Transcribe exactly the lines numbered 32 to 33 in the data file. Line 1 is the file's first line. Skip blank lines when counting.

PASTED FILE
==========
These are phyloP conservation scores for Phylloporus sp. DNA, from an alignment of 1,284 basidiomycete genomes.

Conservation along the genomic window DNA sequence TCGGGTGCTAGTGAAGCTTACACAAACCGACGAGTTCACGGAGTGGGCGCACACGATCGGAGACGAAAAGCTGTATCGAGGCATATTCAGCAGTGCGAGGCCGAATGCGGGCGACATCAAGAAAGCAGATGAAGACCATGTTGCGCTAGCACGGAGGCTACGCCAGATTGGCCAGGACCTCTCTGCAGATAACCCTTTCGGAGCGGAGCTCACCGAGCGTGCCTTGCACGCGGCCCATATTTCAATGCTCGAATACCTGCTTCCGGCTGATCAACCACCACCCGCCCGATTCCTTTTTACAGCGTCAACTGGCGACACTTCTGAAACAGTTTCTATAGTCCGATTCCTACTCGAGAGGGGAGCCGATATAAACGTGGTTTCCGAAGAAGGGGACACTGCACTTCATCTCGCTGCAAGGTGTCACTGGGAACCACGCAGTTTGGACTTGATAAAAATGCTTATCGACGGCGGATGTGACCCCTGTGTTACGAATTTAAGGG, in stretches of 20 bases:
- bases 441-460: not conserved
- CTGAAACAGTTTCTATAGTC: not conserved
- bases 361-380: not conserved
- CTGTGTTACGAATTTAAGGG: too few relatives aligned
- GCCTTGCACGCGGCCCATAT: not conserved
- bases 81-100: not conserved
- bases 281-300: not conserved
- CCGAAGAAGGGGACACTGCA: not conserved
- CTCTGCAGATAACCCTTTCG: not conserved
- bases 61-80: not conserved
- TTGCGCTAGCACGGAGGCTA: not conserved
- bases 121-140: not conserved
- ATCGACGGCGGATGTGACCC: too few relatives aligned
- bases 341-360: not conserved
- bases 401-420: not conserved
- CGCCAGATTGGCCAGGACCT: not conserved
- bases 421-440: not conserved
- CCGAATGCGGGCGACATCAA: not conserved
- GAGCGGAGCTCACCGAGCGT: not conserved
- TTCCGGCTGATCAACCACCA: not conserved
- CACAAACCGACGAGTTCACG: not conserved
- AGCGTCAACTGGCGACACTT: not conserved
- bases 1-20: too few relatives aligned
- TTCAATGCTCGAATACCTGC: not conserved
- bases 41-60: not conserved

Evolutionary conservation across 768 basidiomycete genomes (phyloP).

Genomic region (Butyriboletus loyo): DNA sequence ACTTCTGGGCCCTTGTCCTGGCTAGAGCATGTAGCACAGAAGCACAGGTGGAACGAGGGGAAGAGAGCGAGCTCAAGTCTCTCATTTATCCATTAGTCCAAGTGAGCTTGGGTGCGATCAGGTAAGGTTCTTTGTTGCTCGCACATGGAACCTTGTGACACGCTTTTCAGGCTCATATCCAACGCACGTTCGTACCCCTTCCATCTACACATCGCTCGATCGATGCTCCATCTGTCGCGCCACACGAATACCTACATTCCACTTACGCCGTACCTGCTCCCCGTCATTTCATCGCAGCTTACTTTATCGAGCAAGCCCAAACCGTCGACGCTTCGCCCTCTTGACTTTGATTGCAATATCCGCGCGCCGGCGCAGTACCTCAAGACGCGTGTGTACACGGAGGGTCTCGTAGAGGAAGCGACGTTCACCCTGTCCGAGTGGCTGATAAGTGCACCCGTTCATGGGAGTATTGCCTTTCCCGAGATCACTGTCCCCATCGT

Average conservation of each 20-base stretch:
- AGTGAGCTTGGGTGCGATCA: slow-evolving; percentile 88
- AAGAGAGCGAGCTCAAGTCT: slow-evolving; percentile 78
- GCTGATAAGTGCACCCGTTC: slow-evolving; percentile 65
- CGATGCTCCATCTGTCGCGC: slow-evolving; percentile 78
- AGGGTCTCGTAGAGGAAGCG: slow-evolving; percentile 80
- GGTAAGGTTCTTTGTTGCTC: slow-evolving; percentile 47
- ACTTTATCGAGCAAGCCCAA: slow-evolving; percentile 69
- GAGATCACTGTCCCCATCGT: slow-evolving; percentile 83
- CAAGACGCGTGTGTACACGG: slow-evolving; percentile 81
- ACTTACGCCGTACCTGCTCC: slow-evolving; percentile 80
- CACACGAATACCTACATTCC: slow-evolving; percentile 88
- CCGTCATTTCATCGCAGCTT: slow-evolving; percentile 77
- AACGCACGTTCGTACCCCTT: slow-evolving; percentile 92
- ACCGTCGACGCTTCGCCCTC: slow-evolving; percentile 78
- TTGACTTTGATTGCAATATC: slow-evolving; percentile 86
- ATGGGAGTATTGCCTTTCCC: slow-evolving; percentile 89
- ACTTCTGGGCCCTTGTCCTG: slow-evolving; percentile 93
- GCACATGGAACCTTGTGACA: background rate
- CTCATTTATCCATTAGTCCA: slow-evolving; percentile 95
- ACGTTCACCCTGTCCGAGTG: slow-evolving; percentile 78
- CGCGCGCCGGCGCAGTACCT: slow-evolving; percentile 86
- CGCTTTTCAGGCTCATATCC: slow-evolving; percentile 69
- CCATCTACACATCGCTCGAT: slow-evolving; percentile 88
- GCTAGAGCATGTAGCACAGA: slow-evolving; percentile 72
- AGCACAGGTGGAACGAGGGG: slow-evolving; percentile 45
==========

- AAGAGAGCGAGCTCAAGTCT: slow-evolving; percentile 78
- GCTGATAAGTGCACCCGTTC: slow-evolving; percentile 65